Review by David Chandler
(This scope review was first published in the October 2017 issue of Bird Watching magazine)
They may look pretty much like many other scopes on the outside, but inside the Harpias are different. You need to look through them to really appreciate these high-end offerings. There are two Harpias – one with an 85mm objective, and one with a 95mm objective. Both are zooms and include the eyepiece. The 85 is a 22x-65x; the 95 a 23x-70x.
Unusually, the glass that does the zooming is in the objective, not the eyepiece. This means the eyepiece can be smaller and sit more comfortably near the eye. Zoom and focusing rings wrap around the barrel, with noticeable differences in resistance so you won’t mix them up. Here’s where it gets even more interesting.
When you zoom there’s no image tunnelling – no claustrophobic narrowing of the view. You need to try a Harpia and see this for yourself. The apparent field of view is a constant 72° – which is wide – all the way through the zoom range.
This makes it a bit easier to find the bird, and to see detail on flying birds – you’ll see more on a bird flying through the view than if you scan to follow it. You might want to try that – if your scope has a wide enough view.
The one focusing wheel delivers two focusing speeds. Handle it gently and the focus is fine. Move it quickly and it changes gear, enabling a more speedy switch from close to far. It’s good.
In use, you can scan at low power, then zoom in. The scope needs to be stable, you need to take care with the focusing, and atmospheric conditions need to be good, but these scopes can deliver very impressive images even at maximum magnification – that’s what they were designed to do.
For maximum stability twist the eyecup down and keep your eye a little away from the eyepiece. Then zoom in a bit, and then a bit more… The view of the Long-tailed Tyrant 400m away at 65x was excellent.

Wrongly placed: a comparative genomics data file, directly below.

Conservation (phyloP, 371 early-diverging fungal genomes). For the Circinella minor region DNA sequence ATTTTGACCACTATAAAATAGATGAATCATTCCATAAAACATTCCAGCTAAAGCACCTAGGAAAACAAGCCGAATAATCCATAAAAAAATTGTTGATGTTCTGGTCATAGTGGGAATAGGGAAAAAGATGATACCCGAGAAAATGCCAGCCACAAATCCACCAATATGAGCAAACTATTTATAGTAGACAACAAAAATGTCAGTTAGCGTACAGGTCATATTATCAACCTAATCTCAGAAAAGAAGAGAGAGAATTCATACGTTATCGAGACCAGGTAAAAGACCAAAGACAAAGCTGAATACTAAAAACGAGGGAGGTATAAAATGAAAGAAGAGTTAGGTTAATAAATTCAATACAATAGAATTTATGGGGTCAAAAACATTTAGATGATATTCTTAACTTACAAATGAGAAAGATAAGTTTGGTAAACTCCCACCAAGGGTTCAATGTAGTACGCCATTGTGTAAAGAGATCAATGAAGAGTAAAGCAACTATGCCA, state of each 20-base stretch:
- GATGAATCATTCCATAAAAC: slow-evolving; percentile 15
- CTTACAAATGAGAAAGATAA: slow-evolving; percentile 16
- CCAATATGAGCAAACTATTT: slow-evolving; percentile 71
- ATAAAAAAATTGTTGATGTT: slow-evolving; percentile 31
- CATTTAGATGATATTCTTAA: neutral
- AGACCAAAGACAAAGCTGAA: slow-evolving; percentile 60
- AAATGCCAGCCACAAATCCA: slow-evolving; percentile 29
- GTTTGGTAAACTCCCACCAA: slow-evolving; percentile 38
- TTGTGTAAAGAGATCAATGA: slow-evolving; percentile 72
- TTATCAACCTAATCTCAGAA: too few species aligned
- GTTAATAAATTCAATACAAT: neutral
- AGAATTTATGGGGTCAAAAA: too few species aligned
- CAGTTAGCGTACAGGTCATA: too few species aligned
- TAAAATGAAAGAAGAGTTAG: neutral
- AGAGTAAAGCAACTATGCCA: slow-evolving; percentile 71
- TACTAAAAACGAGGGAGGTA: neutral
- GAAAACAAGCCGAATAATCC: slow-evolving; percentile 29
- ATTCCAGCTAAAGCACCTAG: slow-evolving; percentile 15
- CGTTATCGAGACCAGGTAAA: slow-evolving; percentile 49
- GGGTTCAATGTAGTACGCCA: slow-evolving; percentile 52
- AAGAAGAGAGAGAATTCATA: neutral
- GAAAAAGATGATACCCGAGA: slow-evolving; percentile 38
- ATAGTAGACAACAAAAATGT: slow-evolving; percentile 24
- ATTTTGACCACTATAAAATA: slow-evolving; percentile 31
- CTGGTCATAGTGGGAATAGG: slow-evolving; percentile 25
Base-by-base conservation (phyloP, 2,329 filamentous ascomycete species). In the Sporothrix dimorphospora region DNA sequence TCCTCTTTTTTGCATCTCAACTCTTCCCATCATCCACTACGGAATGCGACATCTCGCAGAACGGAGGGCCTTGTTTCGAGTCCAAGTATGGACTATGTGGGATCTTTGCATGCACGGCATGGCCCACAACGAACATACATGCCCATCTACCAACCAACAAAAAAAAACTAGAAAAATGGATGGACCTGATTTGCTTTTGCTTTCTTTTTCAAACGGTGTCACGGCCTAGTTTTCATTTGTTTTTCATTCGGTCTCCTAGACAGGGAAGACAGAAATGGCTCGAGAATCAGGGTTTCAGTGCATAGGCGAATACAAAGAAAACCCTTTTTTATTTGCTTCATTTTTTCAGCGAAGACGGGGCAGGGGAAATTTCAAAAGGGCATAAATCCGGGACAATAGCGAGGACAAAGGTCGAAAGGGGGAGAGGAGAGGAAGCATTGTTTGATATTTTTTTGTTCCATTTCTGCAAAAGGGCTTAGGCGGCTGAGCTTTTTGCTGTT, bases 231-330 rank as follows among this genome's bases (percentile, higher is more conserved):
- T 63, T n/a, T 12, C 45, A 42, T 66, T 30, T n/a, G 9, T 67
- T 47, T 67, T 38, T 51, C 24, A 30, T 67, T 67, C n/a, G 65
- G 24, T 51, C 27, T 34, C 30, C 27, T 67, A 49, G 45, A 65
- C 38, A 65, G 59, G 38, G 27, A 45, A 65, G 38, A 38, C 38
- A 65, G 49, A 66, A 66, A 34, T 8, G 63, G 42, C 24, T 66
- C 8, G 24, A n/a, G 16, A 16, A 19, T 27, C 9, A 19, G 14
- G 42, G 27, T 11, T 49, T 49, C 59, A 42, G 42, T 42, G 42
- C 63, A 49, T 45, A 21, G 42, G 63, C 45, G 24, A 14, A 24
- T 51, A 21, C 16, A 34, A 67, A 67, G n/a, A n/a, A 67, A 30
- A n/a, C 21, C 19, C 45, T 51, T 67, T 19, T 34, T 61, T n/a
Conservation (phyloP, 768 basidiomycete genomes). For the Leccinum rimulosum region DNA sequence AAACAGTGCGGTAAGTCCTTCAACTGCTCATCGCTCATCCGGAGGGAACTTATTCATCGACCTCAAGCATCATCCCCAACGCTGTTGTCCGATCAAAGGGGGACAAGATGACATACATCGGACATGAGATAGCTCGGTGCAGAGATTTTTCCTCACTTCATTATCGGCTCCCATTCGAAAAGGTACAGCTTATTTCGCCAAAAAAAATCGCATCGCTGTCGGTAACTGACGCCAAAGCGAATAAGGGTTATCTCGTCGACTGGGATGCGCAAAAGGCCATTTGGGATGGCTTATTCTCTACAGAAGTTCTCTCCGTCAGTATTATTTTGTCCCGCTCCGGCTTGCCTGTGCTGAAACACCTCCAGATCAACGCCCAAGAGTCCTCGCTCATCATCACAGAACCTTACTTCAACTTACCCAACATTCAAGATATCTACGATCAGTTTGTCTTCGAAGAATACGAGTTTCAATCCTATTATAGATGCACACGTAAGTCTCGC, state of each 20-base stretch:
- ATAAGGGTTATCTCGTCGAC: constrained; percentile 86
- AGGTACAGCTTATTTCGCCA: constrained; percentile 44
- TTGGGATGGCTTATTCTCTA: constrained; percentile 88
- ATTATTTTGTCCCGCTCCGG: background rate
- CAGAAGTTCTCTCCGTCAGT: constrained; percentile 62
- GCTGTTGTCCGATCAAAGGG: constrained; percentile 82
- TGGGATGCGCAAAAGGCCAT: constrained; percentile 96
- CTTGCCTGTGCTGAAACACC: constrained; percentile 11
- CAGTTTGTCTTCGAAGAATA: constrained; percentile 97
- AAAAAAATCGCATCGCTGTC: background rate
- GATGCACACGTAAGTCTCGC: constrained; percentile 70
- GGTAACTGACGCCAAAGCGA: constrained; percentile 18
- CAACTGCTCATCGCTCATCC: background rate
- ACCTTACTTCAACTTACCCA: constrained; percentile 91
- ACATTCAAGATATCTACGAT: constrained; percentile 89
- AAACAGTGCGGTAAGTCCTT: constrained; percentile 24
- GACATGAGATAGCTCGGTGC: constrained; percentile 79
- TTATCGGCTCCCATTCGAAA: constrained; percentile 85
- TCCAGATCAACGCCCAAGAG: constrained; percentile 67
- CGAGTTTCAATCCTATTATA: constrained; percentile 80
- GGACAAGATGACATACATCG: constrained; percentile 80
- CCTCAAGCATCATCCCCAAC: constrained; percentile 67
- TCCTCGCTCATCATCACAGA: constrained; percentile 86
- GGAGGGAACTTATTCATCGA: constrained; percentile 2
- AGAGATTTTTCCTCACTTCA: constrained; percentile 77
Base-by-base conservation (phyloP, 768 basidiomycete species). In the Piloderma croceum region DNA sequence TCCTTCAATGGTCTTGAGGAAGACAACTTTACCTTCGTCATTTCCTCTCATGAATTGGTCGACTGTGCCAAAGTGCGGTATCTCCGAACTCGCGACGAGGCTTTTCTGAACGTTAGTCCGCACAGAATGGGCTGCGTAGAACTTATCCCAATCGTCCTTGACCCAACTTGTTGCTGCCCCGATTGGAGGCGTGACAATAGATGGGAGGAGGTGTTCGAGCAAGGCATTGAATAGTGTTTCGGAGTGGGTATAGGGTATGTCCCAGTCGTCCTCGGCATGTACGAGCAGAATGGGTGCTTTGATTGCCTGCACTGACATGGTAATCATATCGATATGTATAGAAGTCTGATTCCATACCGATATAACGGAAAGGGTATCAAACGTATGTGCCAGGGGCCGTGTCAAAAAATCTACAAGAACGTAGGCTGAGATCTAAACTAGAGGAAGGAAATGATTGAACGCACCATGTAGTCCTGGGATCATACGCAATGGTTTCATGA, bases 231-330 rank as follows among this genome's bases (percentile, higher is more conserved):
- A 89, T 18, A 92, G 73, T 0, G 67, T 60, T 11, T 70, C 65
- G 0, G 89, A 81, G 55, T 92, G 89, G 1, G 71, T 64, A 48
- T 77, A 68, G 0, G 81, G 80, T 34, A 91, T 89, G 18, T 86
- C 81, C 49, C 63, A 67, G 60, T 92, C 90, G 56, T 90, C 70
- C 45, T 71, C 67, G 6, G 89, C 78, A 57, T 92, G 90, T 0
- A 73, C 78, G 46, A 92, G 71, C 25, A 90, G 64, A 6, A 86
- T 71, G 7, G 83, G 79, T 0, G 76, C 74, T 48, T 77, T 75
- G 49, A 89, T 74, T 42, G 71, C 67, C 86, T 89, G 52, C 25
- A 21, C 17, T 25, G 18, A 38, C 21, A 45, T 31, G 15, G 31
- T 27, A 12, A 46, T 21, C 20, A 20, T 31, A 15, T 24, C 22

At 50m I could see feather level detail – the image was incredibly sharp. The Gray-cheeked Nunlet is a small Puffbird. It was 40m away in shaded forest. With the 95mm cranked up to a bit over 60x the view was stunning – I could see bristles around the base of its bill.
Aside from zoom range and objective size there are other differences between the two models. The 95 weighs 2.29kg. At 2.148kg the 85 is a little bit lighter. The big Harpia close-focuses to 4.5m.
Its smaller sibling shaves a metre off that, so if you watch insects with your scope this is the one you’ll want. The price? Around 3,900 Euros for the 95mm, and 3,500 for the 85mm. The scopes we played with were pre-production samples. Production Harpias should be available in the new year. They will be head-on competition for the best that are out there.
We did see a Harpy Eagle through the Harpia. It’s a massive, iconic bird with outrageously stout legs and a hind claw the size of a Grizzly Bear’s. More on that another time. Its scientific name is Harpia harpyja. That’s why we had to see one. I’m glad they didn’t call it Corvus. Thank you Zeiss.
Zeiss Harpia factfiles:
Magnification: 22-65 (85mm) / 23-70 (95mm)
Field of view: 63.2-21m (85mm) / 58.8-19.5m (95mm)
Close focus: 3.5m (85mm) / 4.5m (95mm)
Weight: 1934g (85mm) / 2078g (95mm)
RRP: £2,995 (85mm) / £3,395 (95mm)